Personally, I’m happy supporting Angel and the rest of the team, particularly with product and engineering, which is what I love most. We have some experiments, but for now, our focus is on ShuttleCloud and Email Meter.
What’s a cool story from your time with ShuttleCloud?
Eduardo: Yeah, so one of my favorite stories from my time at ShuttleCloud was when I negotiated a contract with Google. After we were done negotiating, I met the person I was working with in person a couple of months later in New York City. We ended up spending quite a bit of time at work, and it was nice to develop a friendship with her. Even though it’s been almost nine years since we signed the contract and she’s moved on to other departments, we still keep in touch.
This summer, our families spent a week together at the beach, and it was really awesome. We talked about a lot of things, but no business talk because she’s in a completely different department now, and I don’t work directly with Google anymore. It was really cool to reconnect after so long, and we actually connected back in the day over electronic music. We discovered that we liked the same kind of music when we met up a few months after signing the deal, but we were careful not to become too friendly because of the business relationship.
Now that we’re working on different things, it’s totally fine to be friends, and it was great to spend time with her and her family. Her daughter is the same age as one of my daughters, so it was nice to see them play together. It’s always great when you can become friends with someone you’ve worked with, and this was definitely one of my favorite experiences at ShuttleCloud.
What's your favorite quote?
Eduardo: So, my favorite quote that I recently heard is “to begin, begin.” It’s actually a quote that I heard from Angel, but I believe it’s originally from you [the interviewer, Ryan]. I really like this quote because it aligns with one of my personal values: taking action. I don’t like to just talk about things, I prefer to take action and get things done. So “to begin, begin” really resonates with me and serves as a good reminder to just start and not get caught up in overthinking or planning too much.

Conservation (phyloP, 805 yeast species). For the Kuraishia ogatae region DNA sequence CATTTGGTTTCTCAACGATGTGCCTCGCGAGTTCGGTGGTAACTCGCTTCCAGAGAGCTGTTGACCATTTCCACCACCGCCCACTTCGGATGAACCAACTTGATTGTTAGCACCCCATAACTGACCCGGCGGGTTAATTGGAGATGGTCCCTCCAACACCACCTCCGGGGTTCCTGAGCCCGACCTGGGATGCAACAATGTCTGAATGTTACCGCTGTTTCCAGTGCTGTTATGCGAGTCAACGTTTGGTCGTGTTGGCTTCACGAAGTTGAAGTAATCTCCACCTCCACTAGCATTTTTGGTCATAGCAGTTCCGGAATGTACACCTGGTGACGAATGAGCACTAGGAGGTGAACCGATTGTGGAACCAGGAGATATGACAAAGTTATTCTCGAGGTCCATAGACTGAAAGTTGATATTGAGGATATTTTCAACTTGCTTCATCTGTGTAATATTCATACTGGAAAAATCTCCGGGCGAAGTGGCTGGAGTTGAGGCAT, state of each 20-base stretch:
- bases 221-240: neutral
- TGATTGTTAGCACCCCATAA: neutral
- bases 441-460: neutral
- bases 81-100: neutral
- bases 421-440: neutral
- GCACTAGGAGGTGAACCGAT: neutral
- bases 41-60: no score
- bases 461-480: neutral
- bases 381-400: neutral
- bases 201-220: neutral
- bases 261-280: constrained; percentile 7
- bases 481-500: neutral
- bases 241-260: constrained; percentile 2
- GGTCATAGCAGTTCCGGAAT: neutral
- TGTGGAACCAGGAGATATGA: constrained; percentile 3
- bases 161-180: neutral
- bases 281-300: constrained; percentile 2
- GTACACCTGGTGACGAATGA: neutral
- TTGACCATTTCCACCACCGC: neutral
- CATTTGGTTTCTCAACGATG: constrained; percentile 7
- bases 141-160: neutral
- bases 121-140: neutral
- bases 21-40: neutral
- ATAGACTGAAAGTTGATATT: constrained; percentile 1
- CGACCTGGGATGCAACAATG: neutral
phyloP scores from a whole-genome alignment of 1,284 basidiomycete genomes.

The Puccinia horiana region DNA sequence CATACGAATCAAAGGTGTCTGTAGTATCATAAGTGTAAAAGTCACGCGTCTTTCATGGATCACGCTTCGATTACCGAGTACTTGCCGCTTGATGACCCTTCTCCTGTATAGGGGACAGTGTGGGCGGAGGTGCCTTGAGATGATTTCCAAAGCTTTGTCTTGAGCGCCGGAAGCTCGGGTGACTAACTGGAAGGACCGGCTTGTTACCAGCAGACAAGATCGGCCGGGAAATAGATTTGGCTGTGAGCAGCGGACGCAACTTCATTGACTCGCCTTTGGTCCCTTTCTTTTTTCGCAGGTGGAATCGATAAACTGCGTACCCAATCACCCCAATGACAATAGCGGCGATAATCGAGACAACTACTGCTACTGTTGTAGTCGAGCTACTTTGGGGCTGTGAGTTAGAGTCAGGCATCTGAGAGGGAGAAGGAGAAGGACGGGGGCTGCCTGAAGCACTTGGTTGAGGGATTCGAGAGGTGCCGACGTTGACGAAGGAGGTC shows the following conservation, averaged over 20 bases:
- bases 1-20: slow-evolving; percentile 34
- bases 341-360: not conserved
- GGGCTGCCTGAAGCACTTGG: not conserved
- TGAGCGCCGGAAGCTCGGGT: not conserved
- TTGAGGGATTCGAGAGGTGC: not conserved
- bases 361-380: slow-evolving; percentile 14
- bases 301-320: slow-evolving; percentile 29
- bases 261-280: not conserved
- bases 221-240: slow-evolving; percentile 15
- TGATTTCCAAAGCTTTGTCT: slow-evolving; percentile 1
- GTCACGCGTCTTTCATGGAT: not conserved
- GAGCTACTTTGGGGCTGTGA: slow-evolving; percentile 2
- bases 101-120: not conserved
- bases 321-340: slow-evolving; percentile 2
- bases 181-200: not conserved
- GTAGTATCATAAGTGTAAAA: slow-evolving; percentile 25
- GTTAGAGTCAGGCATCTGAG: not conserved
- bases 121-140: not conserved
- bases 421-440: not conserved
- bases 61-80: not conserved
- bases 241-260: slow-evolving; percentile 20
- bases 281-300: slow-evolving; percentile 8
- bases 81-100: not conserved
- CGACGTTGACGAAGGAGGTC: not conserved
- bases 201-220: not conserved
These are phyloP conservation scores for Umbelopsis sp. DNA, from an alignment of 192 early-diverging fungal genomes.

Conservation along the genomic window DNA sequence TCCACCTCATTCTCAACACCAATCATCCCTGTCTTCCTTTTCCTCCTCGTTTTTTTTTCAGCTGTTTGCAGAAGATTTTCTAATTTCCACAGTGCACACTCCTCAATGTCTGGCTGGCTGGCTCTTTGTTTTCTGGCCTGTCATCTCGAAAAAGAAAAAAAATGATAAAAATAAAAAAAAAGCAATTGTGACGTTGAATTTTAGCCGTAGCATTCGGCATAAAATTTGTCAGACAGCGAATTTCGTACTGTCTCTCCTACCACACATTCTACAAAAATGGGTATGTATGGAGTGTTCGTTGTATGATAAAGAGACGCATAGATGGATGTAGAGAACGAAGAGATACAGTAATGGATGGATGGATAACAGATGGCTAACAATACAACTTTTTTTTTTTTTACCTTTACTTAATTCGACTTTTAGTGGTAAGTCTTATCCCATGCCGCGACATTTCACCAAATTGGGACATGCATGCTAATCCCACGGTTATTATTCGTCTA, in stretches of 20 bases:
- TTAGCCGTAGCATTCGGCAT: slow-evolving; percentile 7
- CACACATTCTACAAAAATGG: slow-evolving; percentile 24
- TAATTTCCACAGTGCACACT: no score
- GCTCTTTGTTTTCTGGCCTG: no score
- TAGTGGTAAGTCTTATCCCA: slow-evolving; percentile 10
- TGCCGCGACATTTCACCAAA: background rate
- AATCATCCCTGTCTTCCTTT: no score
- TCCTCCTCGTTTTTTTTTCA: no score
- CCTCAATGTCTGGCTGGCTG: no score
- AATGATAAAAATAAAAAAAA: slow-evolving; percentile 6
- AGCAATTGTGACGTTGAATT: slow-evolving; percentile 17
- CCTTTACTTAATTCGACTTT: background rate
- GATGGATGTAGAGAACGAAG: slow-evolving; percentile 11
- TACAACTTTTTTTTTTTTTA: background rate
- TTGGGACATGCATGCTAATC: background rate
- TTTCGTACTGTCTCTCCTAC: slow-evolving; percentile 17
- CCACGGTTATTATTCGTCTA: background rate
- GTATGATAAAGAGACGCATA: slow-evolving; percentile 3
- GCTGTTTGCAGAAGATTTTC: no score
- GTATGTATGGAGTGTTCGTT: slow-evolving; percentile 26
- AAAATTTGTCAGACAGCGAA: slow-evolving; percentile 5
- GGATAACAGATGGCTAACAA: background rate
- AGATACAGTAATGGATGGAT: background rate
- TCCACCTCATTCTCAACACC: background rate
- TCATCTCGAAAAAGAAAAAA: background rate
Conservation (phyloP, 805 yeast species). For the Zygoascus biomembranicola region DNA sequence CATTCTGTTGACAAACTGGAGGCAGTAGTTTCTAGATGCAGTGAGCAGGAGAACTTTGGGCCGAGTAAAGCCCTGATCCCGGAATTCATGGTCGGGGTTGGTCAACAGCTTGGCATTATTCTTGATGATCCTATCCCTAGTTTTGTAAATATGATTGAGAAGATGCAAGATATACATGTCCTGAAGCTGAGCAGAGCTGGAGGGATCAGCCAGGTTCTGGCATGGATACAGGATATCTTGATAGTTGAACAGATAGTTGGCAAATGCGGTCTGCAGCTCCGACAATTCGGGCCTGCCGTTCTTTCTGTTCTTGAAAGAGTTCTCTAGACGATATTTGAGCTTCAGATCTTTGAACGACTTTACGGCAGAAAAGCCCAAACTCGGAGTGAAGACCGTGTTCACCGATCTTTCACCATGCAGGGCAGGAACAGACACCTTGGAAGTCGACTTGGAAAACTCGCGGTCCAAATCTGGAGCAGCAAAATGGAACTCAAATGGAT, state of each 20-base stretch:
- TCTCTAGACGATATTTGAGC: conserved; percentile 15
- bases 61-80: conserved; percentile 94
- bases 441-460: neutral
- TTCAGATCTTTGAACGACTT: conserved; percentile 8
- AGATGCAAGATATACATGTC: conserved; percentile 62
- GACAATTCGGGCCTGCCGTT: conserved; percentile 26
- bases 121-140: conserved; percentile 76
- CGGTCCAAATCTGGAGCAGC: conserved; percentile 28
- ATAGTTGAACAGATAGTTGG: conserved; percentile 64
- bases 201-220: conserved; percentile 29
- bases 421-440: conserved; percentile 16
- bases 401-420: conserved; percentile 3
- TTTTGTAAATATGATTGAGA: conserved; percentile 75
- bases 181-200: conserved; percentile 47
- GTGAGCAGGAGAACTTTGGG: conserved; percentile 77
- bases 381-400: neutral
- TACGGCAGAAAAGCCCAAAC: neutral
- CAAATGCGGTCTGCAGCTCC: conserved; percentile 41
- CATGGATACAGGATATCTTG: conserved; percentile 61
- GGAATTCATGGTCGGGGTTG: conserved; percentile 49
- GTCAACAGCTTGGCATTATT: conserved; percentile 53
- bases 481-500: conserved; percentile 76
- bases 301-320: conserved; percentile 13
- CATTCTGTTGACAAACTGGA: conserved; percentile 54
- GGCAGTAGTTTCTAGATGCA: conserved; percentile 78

You ran ShuttleCloud from the US and Spain. What are the pros and cons of each?
Eduardo: Yeah, so I’ve had the experience of running ShuttleCloud from both the US and Spain, and each place has its pros and cons. One thing that stands out to me about the US is the energy and optimism. Every time I fly there, I’m reminded of the country’s can-do attitude and how people believe that anything is possible. It’s infectious, and I love it.
On the other hand, Spain is a bit more conservative and negative by default. People here don’t necessarily believe that big things can be done, which can make it harder to get started in business. However, once you’re up and running, the quality of life is just fantastic. It’s hard to beat. In the US, you have to go outside of the big cities to find that kind of quality of life, or at least it can be more difficult to find.
Another thing to consider is the bureaucracy in Spain. There’s definitely more of it here, which can be a challenge. But on the flip side, in the US, you have to be prepared for lawsuits. Even when you’re just starting out with a few employees, you have to be ready to defend yourself, because people will come after you for almost anything. In Spain, it’s rare to be sued, which is a nice relief.
What do you think is one factor that makes ShuttleCloud unique?
Eduardo: Well, you know, I think one thing that makes ShuttleCloud unique is the people we have. We’ve got some really smart people here. And it’s not just a couple of people, everyone is smart. And I think that kind of intelligence attracts other smart people, you know? It’s like a positive feedback loop. I’ve learned so much from the team ever since I started the company.
It’s also really cool to see the kinds of things that pop up in Slack. Like, we’ve got channels about science and nature and all sorts of interesting stuff. And I didn’t create those channels, it’s just people sharing things that they’re passionate about. Having those really smart people working here obviously translates to having some pretty great products, too.